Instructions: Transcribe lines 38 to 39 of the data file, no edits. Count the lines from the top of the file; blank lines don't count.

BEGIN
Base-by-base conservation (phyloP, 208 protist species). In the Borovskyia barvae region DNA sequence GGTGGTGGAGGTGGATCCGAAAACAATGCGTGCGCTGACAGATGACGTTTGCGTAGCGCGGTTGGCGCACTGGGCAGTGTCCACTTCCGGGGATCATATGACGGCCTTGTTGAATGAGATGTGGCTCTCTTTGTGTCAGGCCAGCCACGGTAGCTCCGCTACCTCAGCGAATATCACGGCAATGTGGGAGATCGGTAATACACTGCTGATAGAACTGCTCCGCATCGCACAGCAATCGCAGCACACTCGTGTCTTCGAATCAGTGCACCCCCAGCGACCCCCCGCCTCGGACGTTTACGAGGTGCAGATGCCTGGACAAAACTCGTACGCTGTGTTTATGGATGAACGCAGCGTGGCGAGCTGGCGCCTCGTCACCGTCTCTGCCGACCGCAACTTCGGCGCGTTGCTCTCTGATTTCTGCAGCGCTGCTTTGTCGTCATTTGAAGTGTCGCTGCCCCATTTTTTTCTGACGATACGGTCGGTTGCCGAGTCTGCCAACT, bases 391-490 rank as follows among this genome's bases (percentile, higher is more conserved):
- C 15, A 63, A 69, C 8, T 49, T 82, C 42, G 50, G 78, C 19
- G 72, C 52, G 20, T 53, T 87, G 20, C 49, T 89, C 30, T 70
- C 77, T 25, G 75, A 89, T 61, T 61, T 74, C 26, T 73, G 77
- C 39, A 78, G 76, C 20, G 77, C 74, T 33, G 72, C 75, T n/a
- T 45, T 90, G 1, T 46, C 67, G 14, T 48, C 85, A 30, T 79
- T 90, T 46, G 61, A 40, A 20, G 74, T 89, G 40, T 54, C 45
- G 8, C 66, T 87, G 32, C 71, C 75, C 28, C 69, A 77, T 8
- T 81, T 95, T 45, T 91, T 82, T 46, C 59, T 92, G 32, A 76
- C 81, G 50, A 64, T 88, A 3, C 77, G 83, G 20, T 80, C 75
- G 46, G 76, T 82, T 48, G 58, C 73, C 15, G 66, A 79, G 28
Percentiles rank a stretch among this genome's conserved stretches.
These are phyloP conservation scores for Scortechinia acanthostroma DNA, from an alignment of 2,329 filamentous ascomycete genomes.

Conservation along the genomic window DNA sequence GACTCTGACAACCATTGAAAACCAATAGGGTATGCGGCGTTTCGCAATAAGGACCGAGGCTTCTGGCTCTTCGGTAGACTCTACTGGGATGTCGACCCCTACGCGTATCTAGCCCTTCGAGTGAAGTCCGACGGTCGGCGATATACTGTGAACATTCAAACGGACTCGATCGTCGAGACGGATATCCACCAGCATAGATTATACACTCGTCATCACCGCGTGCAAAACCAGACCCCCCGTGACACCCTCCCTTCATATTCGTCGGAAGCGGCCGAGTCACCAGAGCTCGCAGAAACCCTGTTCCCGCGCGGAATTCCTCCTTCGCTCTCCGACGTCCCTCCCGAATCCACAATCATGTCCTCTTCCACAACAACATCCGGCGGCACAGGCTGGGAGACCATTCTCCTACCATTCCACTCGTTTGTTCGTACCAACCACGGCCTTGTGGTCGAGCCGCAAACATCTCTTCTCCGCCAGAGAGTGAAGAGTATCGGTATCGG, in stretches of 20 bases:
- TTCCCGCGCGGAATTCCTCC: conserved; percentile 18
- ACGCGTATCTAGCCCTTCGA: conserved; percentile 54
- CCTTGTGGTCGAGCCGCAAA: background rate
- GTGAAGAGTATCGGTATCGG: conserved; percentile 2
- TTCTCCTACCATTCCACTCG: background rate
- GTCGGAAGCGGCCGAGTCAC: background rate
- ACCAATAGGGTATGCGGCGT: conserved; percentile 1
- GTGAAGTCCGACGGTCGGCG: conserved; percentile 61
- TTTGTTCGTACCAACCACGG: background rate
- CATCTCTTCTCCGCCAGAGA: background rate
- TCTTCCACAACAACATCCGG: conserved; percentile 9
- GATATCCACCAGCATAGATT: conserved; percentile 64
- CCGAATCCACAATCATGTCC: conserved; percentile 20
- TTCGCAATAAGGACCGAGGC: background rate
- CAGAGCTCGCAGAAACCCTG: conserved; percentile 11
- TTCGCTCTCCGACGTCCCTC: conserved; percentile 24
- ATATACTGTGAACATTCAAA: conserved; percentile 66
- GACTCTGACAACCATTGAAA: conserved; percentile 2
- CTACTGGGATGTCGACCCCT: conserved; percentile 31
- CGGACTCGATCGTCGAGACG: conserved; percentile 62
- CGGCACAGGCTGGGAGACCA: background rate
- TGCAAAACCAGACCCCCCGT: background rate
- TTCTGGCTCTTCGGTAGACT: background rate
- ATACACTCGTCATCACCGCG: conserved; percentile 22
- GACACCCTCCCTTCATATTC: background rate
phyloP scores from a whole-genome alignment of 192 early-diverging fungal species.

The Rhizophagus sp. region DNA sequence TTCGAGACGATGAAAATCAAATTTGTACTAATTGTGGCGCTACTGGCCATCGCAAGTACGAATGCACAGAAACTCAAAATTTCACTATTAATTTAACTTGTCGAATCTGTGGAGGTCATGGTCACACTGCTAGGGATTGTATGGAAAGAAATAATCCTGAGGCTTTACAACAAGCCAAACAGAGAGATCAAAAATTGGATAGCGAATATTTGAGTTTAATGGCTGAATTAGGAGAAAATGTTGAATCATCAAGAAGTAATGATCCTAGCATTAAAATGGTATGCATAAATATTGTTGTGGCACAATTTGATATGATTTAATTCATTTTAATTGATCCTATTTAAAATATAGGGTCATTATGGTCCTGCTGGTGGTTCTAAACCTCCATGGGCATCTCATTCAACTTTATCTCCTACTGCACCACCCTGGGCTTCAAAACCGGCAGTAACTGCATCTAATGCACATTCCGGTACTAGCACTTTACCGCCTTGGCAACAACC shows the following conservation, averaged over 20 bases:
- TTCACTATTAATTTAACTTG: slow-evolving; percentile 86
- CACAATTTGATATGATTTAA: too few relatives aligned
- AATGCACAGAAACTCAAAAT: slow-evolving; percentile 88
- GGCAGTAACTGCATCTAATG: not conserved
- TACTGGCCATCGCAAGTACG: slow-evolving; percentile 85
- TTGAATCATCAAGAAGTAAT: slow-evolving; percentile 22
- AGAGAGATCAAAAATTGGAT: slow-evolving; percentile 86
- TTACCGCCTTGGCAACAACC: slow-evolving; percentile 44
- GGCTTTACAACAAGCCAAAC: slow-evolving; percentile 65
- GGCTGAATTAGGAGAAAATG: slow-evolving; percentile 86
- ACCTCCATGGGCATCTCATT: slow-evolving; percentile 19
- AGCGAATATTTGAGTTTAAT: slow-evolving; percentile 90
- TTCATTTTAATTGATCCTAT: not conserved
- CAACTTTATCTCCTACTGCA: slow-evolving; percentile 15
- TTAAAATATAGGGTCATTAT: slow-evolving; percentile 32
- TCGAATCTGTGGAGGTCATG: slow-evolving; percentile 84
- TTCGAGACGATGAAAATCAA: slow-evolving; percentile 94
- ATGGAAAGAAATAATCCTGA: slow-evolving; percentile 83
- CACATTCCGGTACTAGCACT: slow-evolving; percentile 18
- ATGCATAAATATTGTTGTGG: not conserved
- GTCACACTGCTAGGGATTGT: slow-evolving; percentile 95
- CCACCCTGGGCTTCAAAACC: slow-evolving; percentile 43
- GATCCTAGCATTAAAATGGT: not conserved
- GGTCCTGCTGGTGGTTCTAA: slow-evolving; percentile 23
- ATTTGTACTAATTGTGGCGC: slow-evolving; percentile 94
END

- ATACACTCGTCATCACCGCG: conserved; percentile 22
- GACACCCTCCCTTCATATTC: background rate